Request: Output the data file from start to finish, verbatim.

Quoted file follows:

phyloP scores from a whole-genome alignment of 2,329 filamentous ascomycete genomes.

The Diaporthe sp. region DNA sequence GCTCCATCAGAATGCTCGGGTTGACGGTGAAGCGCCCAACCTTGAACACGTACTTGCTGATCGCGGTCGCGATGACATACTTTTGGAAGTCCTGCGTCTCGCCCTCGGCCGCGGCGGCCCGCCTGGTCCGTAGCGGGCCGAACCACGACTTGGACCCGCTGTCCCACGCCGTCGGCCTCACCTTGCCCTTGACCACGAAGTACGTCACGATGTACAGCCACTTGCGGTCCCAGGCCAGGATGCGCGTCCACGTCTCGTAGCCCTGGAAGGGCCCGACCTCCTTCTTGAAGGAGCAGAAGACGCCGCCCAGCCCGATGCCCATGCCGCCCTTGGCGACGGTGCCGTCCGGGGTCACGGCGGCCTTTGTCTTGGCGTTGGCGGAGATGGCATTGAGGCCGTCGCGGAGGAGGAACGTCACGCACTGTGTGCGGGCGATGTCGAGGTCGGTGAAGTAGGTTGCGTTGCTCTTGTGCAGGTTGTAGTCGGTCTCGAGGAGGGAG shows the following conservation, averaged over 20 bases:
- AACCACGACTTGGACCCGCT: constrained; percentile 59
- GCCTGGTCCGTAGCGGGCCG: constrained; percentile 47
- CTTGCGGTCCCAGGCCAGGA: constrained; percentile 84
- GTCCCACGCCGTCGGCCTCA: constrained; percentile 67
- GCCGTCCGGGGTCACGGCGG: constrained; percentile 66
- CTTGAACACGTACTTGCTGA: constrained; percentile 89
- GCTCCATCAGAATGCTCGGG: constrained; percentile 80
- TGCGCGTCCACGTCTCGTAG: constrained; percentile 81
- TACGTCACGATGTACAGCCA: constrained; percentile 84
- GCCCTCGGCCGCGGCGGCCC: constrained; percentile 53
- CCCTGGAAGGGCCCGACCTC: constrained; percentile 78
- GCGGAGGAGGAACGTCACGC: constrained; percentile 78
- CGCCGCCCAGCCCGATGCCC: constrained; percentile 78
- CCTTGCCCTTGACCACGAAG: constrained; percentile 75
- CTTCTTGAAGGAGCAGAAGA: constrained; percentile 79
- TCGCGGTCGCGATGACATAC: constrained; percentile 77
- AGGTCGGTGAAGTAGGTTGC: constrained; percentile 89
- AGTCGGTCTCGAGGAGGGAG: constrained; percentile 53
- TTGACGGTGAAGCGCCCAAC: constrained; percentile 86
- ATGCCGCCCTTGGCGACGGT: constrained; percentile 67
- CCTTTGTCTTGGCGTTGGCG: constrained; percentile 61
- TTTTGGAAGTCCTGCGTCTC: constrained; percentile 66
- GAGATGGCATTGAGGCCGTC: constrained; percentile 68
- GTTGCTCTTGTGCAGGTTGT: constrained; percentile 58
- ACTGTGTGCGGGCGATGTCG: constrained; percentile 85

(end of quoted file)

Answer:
phyloP scores from a whole-genome alignment of 2,329 filamentous ascomycete genomes.

The Diaporthe sp. region DNA sequence GCTCCATCAGAATGCTCGGGTTGACGGTGAAGCGCCCAACCTTGAACACGTACTTGCTGATCGCGGTCGCGATGACATACTTTTGGAAGTCCTGCGTCTCGCCCTCGGCCGCGGCGGCCCGCCTGGTCCGTAGCGGGCCGAACCACGACTTGGACCCGCTGTCCCACGCCGTCGGCCTCACCTTGCCCTTGACCACGAAGTACGTCACGATGTACAGCCACTTGCGGTCCCAGGCCAGGATGCGCGTCCACGTCTCGTAGCCCTGGAAGGGCCCGACCTCCTTCTTGAAGGAGCAGAAGACGCCGCCCAGCCCGATGCCCATGCCGCCCTTGGCGACGGTGCCGTCCGGGGTCACGGCGGCCTTTGTCTTGGCGTTGGCGGAGATGGCATTGAGGCCGTCGCGGAGGAGGAACGTCACGCACTGTGTGCGGGCGATGTCGAGGTCGGTGAAGTAGGTTGCGTTGCTCTTGTGCAGGTTGTAGTCGGTCTCGAGGAGGGAG shows the following conservation, averaged over 20 bases:
- AACCACGACTTGGACCCGCT: constrained; percentile 59
- GCCTGGTCCGTAGCGGGCCG: constrained; percentile 47
- CTTGCGGTCCCAGGCCAGGA: constrained; percentile 84
- GTCCCACGCCGTCGGCCTCA: constrained; percentile 67
- GCCGTCCGGGGTCACGGCGG: constrained; percentile 66
- CTTGAACACGTACTTGCTGA: constrained; percentile 89
- GCTCCATCAGAATGCTCGGG: constrained; percentile 80
- TGCGCGTCCACGTCTCGTAG: constrained; percentile 81
- TACGTCACGATGTACAGCCA: constrained; percentile 84
- GCCCTCGGCCGCGGCGGCCC: constrained; percentile 53
- CCCTGGAAGGGCCCGACCTC: constrained; percentile 78
- GCGGAGGAGGAACGTCACGC: constrained; percentile 78
- CGCCGCCCAGCCCGATGCCC: constrained; percentile 78
- CCTTGCCCTTGACCACGAAG: constrained; percentile 75
- CTTCTTGAAGGAGCAGAAGA: constrained; percentile 79
- TCGCGGTCGCGATGACATAC: constrained; percentile 77
- AGGTCGGTGAAGTAGGTTGC: constrained; percentile 89
- AGTCGGTCTCGAGGAGGGAG: constrained; percentile 53
- TTGACGGTGAAGCGCCCAAC: constrained; percentile 86
- ATGCCGCCCTTGGCGACGGT: constrained; percentile 67
- CCTTTGTCTTGGCGTTGGCG: constrained; percentile 61
- TTTTGGAAGTCCTGCGTCTC: constrained; percentile 66
- GAGATGGCATTGAGGCCGTC: constrained; percentile 68
- GTTGCTCTTGTGCAGGTTGT: constrained; percentile 58
- ACTGTGTGCGGGCGATGTCG: constrained; percentile 85